Maybe if the hacks in Hollywood werent so busy telling everyone how to vote, they might actually make a decent car flick. In a ridiculously obscene era of performance thats spawned 580hp ZL1 Camaros and 650hp Shelby GT 500 Mustangs, the best Tinseltown can come up with are movies in which pitching a car sideways like a hooligan is supposedly a novel concept. Please. Every good ol boy in America has been doing that since he turned 14. And thats with one hand tied behind their backs and the other hand strumming a banjo. On the flip side, back in the day filmmakers had a knack for making something out of nothing.

Although plastic bumpers and wheezy 165hp Corvettes were the order of the day in the 70s, Hollywood somehow managed to make iconic heroes out of miserable smog-era machinery. Even junk like T-tops, tacky screaming chicken graphics, and a .5hp-per-cube V-8 werent enough to keep the Smokey & The Bandit 77 Trans Am down. Jumping bridges, driving through creeks and smoking the bacon made it an instant legend, and Wayne Layman was just one of the countless kids who had to have one. When that dream came true one day, instead of turning it into a clone of the movie car, he instead transformed it into an 11-second, fully modernized, LS-powered g-Machine that runs harder and looks way cooler than any piece of late-70s machinery should.

Wayne first watched that fabled cult classic flick at 11 years of age, and from that point forward his mission in life was to someday own a Trans Am. “Every time I went somewhere with my parents or grandparents, I was always looking for a Trans Am on the road. Whenever we talked about getting my first car, all I wanted was a Trans Am, and I started saving my money to get one,” he recalls. “Not long after my 15th birthday, my dad started scouring newspaper ads for Trans Ams. He looked at 30 or 40 cars before finding a 403-powered ’79 model that he thought was the perfect car for me. We didn’t want anyone to swoop us, so we went over to check the car out the same day that the classified ad came out. We didn’t get there until nighttime, so we had to buy a flashlight on the way just to see the car. It was very clean and only had 42,000 miles on it, and the next day I was the new owner.”

As a teenager with a paltry budget, Wayne kept it stock and drove the snot out of it, logging 10,000 miles during the first summer he owned it. The fact that his new ride was a 79 model, not a 77, was of no consequence to Wayne since his childhood dream had finally materialized. Coming from a long line of hot rodders, however, he couldnt leave the car alone. I repainted the car, and jacked the back end up as high as I could. My dad bought me some Cragar S/S wheels for Christmas, so that let me put some fat tires in the back, Wayne recollects.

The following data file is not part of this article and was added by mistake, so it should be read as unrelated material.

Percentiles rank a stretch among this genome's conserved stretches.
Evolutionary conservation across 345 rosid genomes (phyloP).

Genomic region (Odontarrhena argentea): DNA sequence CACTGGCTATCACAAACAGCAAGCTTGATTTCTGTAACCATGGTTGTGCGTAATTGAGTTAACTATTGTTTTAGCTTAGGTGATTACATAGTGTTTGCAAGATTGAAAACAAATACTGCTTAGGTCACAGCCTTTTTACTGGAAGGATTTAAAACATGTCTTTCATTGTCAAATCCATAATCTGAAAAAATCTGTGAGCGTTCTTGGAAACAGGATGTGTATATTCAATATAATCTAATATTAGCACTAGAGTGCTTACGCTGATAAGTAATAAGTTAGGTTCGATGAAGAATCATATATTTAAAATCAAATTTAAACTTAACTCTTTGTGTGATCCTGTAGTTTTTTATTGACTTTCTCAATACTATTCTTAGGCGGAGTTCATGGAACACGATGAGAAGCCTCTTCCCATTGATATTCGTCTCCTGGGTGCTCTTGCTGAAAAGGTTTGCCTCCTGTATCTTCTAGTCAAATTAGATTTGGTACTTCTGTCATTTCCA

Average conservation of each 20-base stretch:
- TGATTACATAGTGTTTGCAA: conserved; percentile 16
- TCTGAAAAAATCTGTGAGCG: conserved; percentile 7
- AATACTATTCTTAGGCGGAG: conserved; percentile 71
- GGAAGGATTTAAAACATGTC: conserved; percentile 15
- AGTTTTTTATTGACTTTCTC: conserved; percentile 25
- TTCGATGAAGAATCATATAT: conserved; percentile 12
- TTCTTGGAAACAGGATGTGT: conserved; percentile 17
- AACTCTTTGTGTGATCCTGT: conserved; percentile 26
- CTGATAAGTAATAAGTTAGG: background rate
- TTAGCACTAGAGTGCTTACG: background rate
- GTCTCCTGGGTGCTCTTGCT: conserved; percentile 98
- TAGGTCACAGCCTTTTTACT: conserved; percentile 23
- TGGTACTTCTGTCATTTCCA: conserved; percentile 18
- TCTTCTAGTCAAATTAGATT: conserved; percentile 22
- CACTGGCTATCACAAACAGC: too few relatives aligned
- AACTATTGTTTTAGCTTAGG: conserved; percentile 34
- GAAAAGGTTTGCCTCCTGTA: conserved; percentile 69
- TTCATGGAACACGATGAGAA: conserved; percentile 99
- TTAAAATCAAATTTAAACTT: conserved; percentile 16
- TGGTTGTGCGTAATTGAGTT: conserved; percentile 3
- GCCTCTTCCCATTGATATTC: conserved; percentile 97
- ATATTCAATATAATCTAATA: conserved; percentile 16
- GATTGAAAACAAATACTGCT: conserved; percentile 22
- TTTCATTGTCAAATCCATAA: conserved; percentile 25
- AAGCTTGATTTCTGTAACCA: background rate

After eight years of service, his enthusiasm for the Trans Am waned, and he stored it in a barn. “Over the next 10 years, I drove everything from trucks to Buick Grand Nationals. Then in 2004, as the Pro Touring scene started getting really big, I took the Trans Am out of storage,” Wayne explains. “At first, the plan was just to repaint it, but one thing led to another and I was suddenly deep into a full g-Machine build. There was a time when no one liked ’79 Trans Ams, so I thought it would be cool to turn one into a Pro Touring car. You see ’69 Camaros built that way all the time, but not Trans Ams. Since no one else had done it before, I thought the potential was there to make it a one-of-a-kind car.”

Although the Trans Am had just 66,000 original miles on the clock and had been sitting in storage for a decade, Wayne completely disassembled the car. "My neighbors kept driving by and asking, 'Man, why are you taking apart such a clean and original car?' I told them that it's just a run-of-the-mill Trans Am, nothing special, but it was going to be special after I got done with it," he quipped. Disassembling the body panels revealed a solid subframe and undercarriage, which were sandblasted and powdercoated. The floorpans, trunk floor, and quarters were all rock solid, and Wayne says that there isn't a single patch panel on the entire body. As someone with no inhibitions, you might get the impression that Wayne's just some joker who haphazardly tears into cars, but that's simply not the case. This is a man who plans every move with methodical attention to detail. "When you build a car, everything has to flow and the entire combination must be well balanced. I didn't want the car to look crazy and over the top, but I didn't want it to look stock, either."